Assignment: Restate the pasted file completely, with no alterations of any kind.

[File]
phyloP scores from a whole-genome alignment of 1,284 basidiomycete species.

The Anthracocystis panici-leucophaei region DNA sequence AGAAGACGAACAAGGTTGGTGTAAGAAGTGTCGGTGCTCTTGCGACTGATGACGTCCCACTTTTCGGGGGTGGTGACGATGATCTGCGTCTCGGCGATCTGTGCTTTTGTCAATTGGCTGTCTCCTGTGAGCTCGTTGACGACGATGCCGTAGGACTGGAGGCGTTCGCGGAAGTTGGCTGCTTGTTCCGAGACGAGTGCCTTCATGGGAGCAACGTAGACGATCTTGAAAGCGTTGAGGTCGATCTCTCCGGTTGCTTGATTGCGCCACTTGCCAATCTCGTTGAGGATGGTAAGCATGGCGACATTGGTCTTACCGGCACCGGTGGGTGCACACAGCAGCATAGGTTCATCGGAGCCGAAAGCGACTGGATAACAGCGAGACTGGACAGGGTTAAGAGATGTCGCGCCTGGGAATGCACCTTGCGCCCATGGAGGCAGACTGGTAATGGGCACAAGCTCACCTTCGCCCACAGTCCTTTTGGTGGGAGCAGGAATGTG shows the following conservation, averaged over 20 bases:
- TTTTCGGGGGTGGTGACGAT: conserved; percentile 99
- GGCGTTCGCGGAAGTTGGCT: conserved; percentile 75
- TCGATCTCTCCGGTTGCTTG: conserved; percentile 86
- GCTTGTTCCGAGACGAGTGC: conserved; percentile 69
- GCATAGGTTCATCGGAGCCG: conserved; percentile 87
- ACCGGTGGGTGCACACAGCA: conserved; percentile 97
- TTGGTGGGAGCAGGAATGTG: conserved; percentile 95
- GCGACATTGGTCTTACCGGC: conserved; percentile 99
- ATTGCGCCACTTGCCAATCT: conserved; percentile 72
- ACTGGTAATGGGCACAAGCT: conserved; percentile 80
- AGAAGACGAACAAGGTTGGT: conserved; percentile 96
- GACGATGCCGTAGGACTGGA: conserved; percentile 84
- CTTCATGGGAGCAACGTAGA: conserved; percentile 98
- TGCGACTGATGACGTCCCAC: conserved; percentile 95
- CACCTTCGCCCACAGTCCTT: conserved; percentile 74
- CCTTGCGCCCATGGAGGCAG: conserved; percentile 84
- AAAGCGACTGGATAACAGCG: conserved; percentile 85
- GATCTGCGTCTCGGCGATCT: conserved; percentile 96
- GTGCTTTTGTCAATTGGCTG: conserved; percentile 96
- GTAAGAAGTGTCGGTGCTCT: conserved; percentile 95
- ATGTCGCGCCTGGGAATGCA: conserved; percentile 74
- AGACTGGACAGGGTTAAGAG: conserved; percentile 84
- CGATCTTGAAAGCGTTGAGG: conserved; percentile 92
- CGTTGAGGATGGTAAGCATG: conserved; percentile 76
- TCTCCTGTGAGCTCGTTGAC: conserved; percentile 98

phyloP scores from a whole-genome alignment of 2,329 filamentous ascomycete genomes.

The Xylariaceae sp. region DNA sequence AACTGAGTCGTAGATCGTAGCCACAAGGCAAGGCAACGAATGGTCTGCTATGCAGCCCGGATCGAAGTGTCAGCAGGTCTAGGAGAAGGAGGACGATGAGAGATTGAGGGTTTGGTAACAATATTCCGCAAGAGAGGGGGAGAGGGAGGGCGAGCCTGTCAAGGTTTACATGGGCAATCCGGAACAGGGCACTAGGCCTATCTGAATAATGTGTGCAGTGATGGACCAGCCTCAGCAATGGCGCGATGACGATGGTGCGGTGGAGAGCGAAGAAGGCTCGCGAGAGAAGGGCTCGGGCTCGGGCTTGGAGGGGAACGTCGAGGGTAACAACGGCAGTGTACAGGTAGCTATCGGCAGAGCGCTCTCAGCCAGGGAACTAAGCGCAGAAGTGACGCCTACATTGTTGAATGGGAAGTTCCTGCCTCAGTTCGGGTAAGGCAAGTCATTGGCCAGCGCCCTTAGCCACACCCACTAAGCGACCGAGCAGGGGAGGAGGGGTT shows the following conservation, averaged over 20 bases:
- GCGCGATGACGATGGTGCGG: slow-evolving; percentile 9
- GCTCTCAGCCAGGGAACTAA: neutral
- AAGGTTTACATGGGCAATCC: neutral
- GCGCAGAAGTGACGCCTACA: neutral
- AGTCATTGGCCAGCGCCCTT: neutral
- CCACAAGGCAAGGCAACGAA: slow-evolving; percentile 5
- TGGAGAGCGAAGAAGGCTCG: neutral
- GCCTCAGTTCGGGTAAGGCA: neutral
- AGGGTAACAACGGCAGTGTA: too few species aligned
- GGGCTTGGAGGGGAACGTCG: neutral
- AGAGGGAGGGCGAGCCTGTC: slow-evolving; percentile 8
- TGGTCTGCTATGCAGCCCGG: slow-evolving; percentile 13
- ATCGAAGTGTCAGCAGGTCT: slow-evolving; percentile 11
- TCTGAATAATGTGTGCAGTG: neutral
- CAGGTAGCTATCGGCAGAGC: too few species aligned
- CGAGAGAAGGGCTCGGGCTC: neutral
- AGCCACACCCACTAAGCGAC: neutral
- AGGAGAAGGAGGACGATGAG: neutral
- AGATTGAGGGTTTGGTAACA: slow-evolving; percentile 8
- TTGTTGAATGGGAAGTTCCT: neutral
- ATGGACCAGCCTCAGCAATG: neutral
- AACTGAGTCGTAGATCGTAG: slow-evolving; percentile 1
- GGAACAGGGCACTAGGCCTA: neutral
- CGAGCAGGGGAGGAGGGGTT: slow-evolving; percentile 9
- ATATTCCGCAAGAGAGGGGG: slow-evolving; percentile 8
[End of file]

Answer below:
phyloP scores from a whole-genome alignment of 1,284 basidiomycete species.

The Anthracocystis panici-leucophaei region DNA sequence AGAAGACGAACAAGGTTGGTGTAAGAAGTGTCGGTGCTCTTGCGACTGATGACGTCCCACTTTTCGGGGGTGGTGACGATGATCTGCGTCTCGGCGATCTGTGCTTTTGTCAATTGGCTGTCTCCTGTGAGCTCGTTGACGACGATGCCGTAGGACTGGAGGCGTTCGCGGAAGTTGGCTGCTTGTTCCGAGACGAGTGCCTTCATGGGAGCAACGTAGACGATCTTGAAAGCGTTGAGGTCGATCTCTCCGGTTGCTTGATTGCGCCACTTGCCAATCTCGTTGAGGATGGTAAGCATGGCGACATTGGTCTTACCGGCACCGGTGGGTGCACACAGCAGCATAGGTTCATCGGAGCCGAAAGCGACTGGATAACAGCGAGACTGGACAGGGTTAAGAGATGTCGCGCCTGGGAATGCACCTTGCGCCCATGGAGGCAGACTGGTAATGGGCACAAGCTCACCTTCGCCCACAGTCCTTTTGGTGGGAGCAGGAATGTG shows the following conservation, averaged over 20 bases:
- TTTTCGGGGGTGGTGACGAT: conserved; percentile 99
- GGCGTTCGCGGAAGTTGGCT: conserved; percentile 75
- TCGATCTCTCCGGTTGCTTG: conserved; percentile 86
- GCTTGTTCCGAGACGAGTGC: conserved; percentile 69
- GCATAGGTTCATCGGAGCCG: conserved; percentile 87
- ACCGGTGGGTGCACACAGCA: conserved; percentile 97
- TTGGTGGGAGCAGGAATGTG: conserved; percentile 95
- GCGACATTGGTCTTACCGGC: conserved; percentile 99
- ATTGCGCCACTTGCCAATCT: conserved; percentile 72
- ACTGGTAATGGGCACAAGCT: conserved; percentile 80
- AGAAGACGAACAAGGTTGGT: conserved; percentile 96
- GACGATGCCGTAGGACTGGA: conserved; percentile 84
- CTTCATGGGAGCAACGTAGA: conserved; percentile 98
- TGCGACTGATGACGTCCCAC: conserved; percentile 95
- CACCTTCGCCCACAGTCCTT: conserved; percentile 74
- CCTTGCGCCCATGGAGGCAG: conserved; percentile 84
- AAAGCGACTGGATAACAGCG: conserved; percentile 85
- GATCTGCGTCTCGGCGATCT: conserved; percentile 96
- GTGCTTTTGTCAATTGGCTG: conserved; percentile 96
- GTAAGAAGTGTCGGTGCTCT: conserved; percentile 95
- ATGTCGCGCCTGGGAATGCA: conserved; percentile 74
- AGACTGGACAGGGTTAAGAG: conserved; percentile 84
- CGATCTTGAAAGCGTTGAGG: conserved; percentile 92
- CGTTGAGGATGGTAAGCATG: conserved; percentile 76
- TCTCCTGTGAGCTCGTTGAC: conserved; percentile 98

phyloP scores from a whole-genome alignment of 2,329 filamentous ascomycete genomes.

The Xylariaceae sp. region DNA sequence AACTGAGTCGTAGATCGTAGCCACAAGGCAAGGCAACGAATGGTCTGCTATGCAGCCCGGATCGAAGTGTCAGCAGGTCTAGGAGAAGGAGGACGATGAGAGATTGAGGGTTTGGTAACAATATTCCGCAAGAGAGGGGGAGAGGGAGGGCGAGCCTGTCAAGGTTTACATGGGCAATCCGGAACAGGGCACTAGGCCTATCTGAATAATGTGTGCAGTGATGGACCAGCCTCAGCAATGGCGCGATGACGATGGTGCGGTGGAGAGCGAAGAAGGCTCGCGAGAGAAGGGCTCGGGCTCGGGCTTGGAGGGGAACGTCGAGGGTAACAACGGCAGTGTACAGGTAGCTATCGGCAGAGCGCTCTCAGCCAGGGAACTAAGCGCAGAAGTGACGCCTACATTGTTGAATGGGAAGTTCCTGCCTCAGTTCGGGTAAGGCAAGTCATTGGCCAGCGCCCTTAGCCACACCCACTAAGCGACCGAGCAGGGGAGGAGGGGTT shows the following conservation, averaged over 20 bases:
- GCGCGATGACGATGGTGCGG: slow-evolving; percentile 9
- GCTCTCAGCCAGGGAACTAA: neutral
- AAGGTTTACATGGGCAATCC: neutral
- GCGCAGAAGTGACGCCTACA: neutral
- AGTCATTGGCCAGCGCCCTT: neutral
- CCACAAGGCAAGGCAACGAA: slow-evolving; percentile 5
- TGGAGAGCGAAGAAGGCTCG: neutral
- GCCTCAGTTCGGGTAAGGCA: neutral
- AGGGTAACAACGGCAGTGTA: too few species aligned
- GGGCTTGGAGGGGAACGTCG: neutral
- AGAGGGAGGGCGAGCCTGTC: slow-evolving; percentile 8
- TGGTCTGCTATGCAGCCCGG: slow-evolving; percentile 13
- ATCGAAGTGTCAGCAGGTCT: slow-evolving; percentile 11
- TCTGAATAATGTGTGCAGTG: neutral
- CAGGTAGCTATCGGCAGAGC: too few species aligned
- CGAGAGAAGGGCTCGGGCTC: neutral
- AGCCACACCCACTAAGCGAC: neutral
- AGGAGAAGGAGGACGATGAG: neutral
- AGATTGAGGGTTTGGTAACA: slow-evolving; percentile 8
- TTGTTGAATGGGAAGTTCCT: neutral
- ATGGACCAGCCTCAGCAATG: neutral
- AACTGAGTCGTAGATCGTAG: slow-evolving; percentile 1
- GGAACAGGGCACTAGGCCTA: neutral
- CGAGCAGGGGAGGAGGGGTT: slow-evolving; percentile 9
- ATATTCCGCAAGAGAGGGGG: slow-evolving; percentile 8